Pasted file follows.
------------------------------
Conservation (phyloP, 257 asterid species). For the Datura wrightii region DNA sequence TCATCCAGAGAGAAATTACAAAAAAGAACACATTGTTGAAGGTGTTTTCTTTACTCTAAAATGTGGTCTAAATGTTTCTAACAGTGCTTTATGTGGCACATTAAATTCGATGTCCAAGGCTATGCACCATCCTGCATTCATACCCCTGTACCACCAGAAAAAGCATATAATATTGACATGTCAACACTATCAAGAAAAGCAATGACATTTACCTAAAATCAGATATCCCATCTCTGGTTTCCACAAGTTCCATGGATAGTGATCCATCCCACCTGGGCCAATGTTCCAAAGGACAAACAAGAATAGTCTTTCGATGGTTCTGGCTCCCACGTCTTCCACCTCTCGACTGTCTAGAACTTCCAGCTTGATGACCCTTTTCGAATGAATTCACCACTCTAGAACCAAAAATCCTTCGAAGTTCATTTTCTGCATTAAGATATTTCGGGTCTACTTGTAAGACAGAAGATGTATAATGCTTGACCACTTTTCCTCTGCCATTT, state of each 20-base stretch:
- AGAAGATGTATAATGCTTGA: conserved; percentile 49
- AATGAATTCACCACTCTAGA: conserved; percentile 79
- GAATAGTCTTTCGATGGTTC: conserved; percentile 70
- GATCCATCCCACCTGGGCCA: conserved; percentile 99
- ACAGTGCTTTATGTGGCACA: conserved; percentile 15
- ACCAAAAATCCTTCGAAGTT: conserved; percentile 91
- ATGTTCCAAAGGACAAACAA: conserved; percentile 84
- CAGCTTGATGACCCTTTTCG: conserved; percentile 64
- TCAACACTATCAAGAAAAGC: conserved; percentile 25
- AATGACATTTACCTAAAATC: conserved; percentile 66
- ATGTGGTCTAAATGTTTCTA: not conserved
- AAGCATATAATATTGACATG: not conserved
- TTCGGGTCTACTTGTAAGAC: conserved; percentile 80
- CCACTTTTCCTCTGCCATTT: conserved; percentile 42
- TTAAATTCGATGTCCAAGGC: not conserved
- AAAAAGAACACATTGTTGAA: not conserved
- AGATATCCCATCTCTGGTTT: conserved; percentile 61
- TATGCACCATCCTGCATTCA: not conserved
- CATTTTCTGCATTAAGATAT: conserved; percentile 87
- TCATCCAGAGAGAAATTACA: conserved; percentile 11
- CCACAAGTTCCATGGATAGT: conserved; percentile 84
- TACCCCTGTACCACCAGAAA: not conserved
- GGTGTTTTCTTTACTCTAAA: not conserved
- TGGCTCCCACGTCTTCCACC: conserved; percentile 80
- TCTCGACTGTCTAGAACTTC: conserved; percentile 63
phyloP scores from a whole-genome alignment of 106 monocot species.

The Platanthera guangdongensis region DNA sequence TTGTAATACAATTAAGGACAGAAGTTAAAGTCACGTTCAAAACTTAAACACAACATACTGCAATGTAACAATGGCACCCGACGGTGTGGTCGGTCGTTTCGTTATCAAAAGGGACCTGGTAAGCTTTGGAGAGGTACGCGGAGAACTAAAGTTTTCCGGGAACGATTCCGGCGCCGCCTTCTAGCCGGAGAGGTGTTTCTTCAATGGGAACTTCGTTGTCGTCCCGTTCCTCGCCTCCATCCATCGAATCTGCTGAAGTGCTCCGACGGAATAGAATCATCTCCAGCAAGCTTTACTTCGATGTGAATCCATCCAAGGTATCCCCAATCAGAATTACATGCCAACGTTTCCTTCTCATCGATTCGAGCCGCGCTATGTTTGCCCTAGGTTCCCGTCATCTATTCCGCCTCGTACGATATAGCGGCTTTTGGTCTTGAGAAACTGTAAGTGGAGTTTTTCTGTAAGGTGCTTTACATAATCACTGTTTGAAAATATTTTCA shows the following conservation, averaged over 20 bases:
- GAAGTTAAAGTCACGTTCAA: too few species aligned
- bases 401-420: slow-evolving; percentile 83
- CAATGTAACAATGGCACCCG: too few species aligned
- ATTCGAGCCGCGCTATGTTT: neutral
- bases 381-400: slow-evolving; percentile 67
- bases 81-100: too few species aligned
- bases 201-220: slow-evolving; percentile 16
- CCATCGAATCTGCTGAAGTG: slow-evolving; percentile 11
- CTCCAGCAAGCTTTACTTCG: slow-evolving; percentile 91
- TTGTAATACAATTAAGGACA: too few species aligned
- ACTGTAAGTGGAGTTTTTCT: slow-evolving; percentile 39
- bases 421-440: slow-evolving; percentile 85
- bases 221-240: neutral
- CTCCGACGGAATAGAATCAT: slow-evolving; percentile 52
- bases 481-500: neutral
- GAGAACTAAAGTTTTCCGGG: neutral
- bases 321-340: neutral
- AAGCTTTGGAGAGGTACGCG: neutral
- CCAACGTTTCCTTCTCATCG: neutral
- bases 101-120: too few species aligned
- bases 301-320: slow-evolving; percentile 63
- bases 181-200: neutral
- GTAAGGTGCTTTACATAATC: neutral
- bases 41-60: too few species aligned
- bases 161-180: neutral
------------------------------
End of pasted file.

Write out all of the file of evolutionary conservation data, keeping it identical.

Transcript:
Conservation (phyloP, 257 asterid species). For the Datura wrightii region DNA sequence TCATCCAGAGAGAAATTACAAAAAAGAACACATTGTTGAAGGTGTTTTCTTTACTCTAAAATGTGGTCTAAATGTTTCTAACAGTGCTTTATGTGGCACATTAAATTCGATGTCCAAGGCTATGCACCATCCTGCATTCATACCCCTGTACCACCAGAAAAAGCATATAATATTGACATGTCAACACTATCAAGAAAAGCAATGACATTTACCTAAAATCAGATATCCCATCTCTGGTTTCCACAAGTTCCATGGATAGTGATCCATCCCACCTGGGCCAATGTTCCAAAGGACAAACAAGAATAGTCTTTCGATGGTTCTGGCTCCCACGTCTTCCACCTCTCGACTGTCTAGAACTTCCAGCTTGATGACCCTTTTCGAATGAATTCACCACTCTAGAACCAAAAATCCTTCGAAGTTCATTTTCTGCATTAAGATATTTCGGGTCTACTTGTAAGACAGAAGATGTATAATGCTTGACCACTTTTCCTCTGCCATTT, state of each 20-base stretch:
- AGAAGATGTATAATGCTTGA: conserved; percentile 49
- AATGAATTCACCACTCTAGA: conserved; percentile 79
- GAATAGTCTTTCGATGGTTC: conserved; percentile 70
- GATCCATCCCACCTGGGCCA: conserved; percentile 99
- ACAGTGCTTTATGTGGCACA: conserved; percentile 15
- ACCAAAAATCCTTCGAAGTT: conserved; percentile 91
- ATGTTCCAAAGGACAAACAA: conserved; percentile 84
- CAGCTTGATGACCCTTTTCG: conserved; percentile 64
- TCAACACTATCAAGAAAAGC: conserved; percentile 25
- AATGACATTTACCTAAAATC: conserved; percentile 66
- ATGTGGTCTAAATGTTTCTA: not conserved
- AAGCATATAATATTGACATG: not conserved
- TTCGGGTCTACTTGTAAGAC: conserved; percentile 80
- CCACTTTTCCTCTGCCATTT: conserved; percentile 42
- TTAAATTCGATGTCCAAGGC: not conserved
- AAAAAGAACACATTGTTGAA: not conserved
- AGATATCCCATCTCTGGTTT: conserved; percentile 61
- TATGCACCATCCTGCATTCA: not conserved
- CATTTTCTGCATTAAGATAT: conserved; percentile 87
- TCATCCAGAGAGAAATTACA: conserved; percentile 11
- CCACAAGTTCCATGGATAGT: conserved; percentile 84
- TACCCCTGTACCACCAGAAA: not conserved
- GGTGTTTTCTTTACTCTAAA: not conserved
- TGGCTCCCACGTCTTCCACC: conserved; percentile 80
- TCTCGACTGTCTAGAACTTC: conserved; percentile 63
phyloP scores from a whole-genome alignment of 106 monocot species.

The Platanthera guangdongensis region DNA sequence TTGTAATACAATTAAGGACAGAAGTTAAAGTCACGTTCAAAACTTAAACACAACATACTGCAATGTAACAATGGCACCCGACGGTGTGGTCGGTCGTTTCGTTATCAAAAGGGACCTGGTAAGCTTTGGAGAGGTACGCGGAGAACTAAAGTTTTCCGGGAACGATTCCGGCGCCGCCTTCTAGCCGGAGAGGTGTTTCTTCAATGGGAACTTCGTTGTCGTCCCGTTCCTCGCCTCCATCCATCGAATCTGCTGAAGTGCTCCGACGGAATAGAATCATCTCCAGCAAGCTTTACTTCGATGTGAATCCATCCAAGGTATCCCCAATCAGAATTACATGCCAACGTTTCCTTCTCATCGATTCGAGCCGCGCTATGTTTGCCCTAGGTTCCCGTCATCTATTCCGCCTCGTACGATATAGCGGCTTTTGGTCTTGAGAAACTGTAAGTGGAGTTTTTCTGTAAGGTGCTTTACATAATCACTGTTTGAAAATATTTTCA shows the following conservation, averaged over 20 bases:
- GAAGTTAAAGTCACGTTCAA: too few species aligned
- bases 401-420: slow-evolving; percentile 83
- CAATGTAACAATGGCACCCG: too few species aligned
- ATTCGAGCCGCGCTATGTTT: neutral
- bases 381-400: slow-evolving; percentile 67
- bases 81-100: too few species aligned
- bases 201-220: slow-evolving; percentile 16
- CCATCGAATCTGCTGAAGTG: slow-evolving; percentile 11
- CTCCAGCAAGCTTTACTTCG: slow-evolving; percentile 91
- TTGTAATACAATTAAGGACA: too few species aligned
- ACTGTAAGTGGAGTTTTTCT: slow-evolving; percentile 39
- bases 421-440: slow-evolving; percentile 85
- bases 221-240: neutral
- CTCCGACGGAATAGAATCAT: slow-evolving; percentile 52
- bases 481-500: neutral
- GAGAACTAAAGTTTTCCGGG: neutral
- bases 321-340: neutral
- AAGCTTTGGAGAGGTACGCG: neutral
- CCAACGTTTCCTTCTCATCG: neutral
- bases 101-120: too few species aligned
- bases 301-320: slow-evolving; percentile 63
- bases 181-200: neutral
- GTAAGGTGCTTTACATAATC: neutral
- bases 41-60: too few species aligned
- bases 161-180: neutral